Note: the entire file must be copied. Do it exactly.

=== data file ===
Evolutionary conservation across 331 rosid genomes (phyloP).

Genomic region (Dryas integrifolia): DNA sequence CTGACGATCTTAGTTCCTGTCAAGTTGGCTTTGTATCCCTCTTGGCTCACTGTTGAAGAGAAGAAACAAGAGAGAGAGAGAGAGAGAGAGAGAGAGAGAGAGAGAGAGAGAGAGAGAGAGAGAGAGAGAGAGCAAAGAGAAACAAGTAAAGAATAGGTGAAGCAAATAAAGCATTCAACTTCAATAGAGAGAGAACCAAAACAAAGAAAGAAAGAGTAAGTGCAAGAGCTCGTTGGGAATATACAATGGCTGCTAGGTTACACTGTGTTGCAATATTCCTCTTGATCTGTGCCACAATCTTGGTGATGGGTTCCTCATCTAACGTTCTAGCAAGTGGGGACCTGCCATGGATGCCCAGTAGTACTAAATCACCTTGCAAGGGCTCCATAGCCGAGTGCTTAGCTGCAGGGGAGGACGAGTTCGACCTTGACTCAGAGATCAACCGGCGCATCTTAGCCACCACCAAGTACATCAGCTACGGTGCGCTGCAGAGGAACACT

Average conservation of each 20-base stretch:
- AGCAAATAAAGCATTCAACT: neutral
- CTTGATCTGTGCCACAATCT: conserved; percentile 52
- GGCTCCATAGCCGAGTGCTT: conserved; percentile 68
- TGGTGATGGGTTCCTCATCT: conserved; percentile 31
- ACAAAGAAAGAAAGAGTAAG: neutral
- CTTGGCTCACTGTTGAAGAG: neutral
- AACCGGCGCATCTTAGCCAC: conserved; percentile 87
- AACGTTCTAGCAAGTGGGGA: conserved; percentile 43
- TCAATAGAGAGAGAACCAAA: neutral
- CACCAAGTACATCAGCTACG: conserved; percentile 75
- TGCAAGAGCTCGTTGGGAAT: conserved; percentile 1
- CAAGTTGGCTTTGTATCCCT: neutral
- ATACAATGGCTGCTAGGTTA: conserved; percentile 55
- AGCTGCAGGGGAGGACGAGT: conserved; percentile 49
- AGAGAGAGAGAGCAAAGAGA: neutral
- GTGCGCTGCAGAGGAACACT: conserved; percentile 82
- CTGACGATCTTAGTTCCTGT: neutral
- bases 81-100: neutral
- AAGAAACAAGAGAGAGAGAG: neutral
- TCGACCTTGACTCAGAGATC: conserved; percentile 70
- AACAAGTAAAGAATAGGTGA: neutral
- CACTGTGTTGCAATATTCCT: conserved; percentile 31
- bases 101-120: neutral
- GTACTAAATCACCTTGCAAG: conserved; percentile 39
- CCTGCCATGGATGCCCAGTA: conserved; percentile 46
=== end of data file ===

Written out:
Evolutionary conservation across 331 rosid genomes (phyloP).

Genomic region (Dryas integrifolia): DNA sequence CTGACGATCTTAGTTCCTGTCAAGTTGGCTTTGTATCCCTCTTGGCTCACTGTTGAAGAGAAGAAACAAGAGAGAGAGAGAGAGAGAGAGAGAGAGAGAGAGAGAGAGAGAGAGAGAGAGAGAGAGAGAGAGCAAAGAGAAACAAGTAAAGAATAGGTGAAGCAAATAAAGCATTCAACTTCAATAGAGAGAGAACCAAAACAAAGAAAGAAAGAGTAAGTGCAAGAGCTCGTTGGGAATATACAATGGCTGCTAGGTTACACTGTGTTGCAATATTCCTCTTGATCTGTGCCACAATCTTGGTGATGGGTTCCTCATCTAACGTTCTAGCAAGTGGGGACCTGCCATGGATGCCCAGTAGTACTAAATCACCTTGCAAGGGCTCCATAGCCGAGTGCTTAGCTGCAGGGGAGGACGAGTTCGACCTTGACTCAGAGATCAACCGGCGCATCTTAGCCACCACCAAGTACATCAGCTACGGTGCGCTGCAGAGGAACACT

Average conservation of each 20-base stretch:
- AGCAAATAAAGCATTCAACT: neutral
- CTTGATCTGTGCCACAATCT: conserved; percentile 52
- GGCTCCATAGCCGAGTGCTT: conserved; percentile 68
- TGGTGATGGGTTCCTCATCT: conserved; percentile 31
- ACAAAGAAAGAAAGAGTAAG: neutral
- CTTGGCTCACTGTTGAAGAG: neutral
- AACCGGCGCATCTTAGCCAC: conserved; percentile 87
- AACGTTCTAGCAAGTGGGGA: conserved; percentile 43
- TCAATAGAGAGAGAACCAAA: neutral
- CACCAAGTACATCAGCTACG: conserved; percentile 75
- TGCAAGAGCTCGTTGGGAAT: conserved; percentile 1
- CAAGTTGGCTTTGTATCCCT: neutral
- ATACAATGGCTGCTAGGTTA: conserved; percentile 55
- AGCTGCAGGGGAGGACGAGT: conserved; percentile 49
- AGAGAGAGAGAGCAAAGAGA: neutral
- GTGCGCTGCAGAGGAACACT: conserved; percentile 82
- CTGACGATCTTAGTTCCTGT: neutral
- bases 81-100: neutral
- AAGAAACAAGAGAGAGAGAG: neutral
- TCGACCTTGACTCAGAGATC: conserved; percentile 70
- AACAAGTAAAGAATAGGTGA: neutral
- CACTGTGTTGCAATATTCCT: conserved; percentile 31
- bases 101-120: neutral
- GTACTAAATCACCTTGCAAG: conserved; percentile 39
- CCTGCCATGGATGCCCAGTA: conserved; percentile 46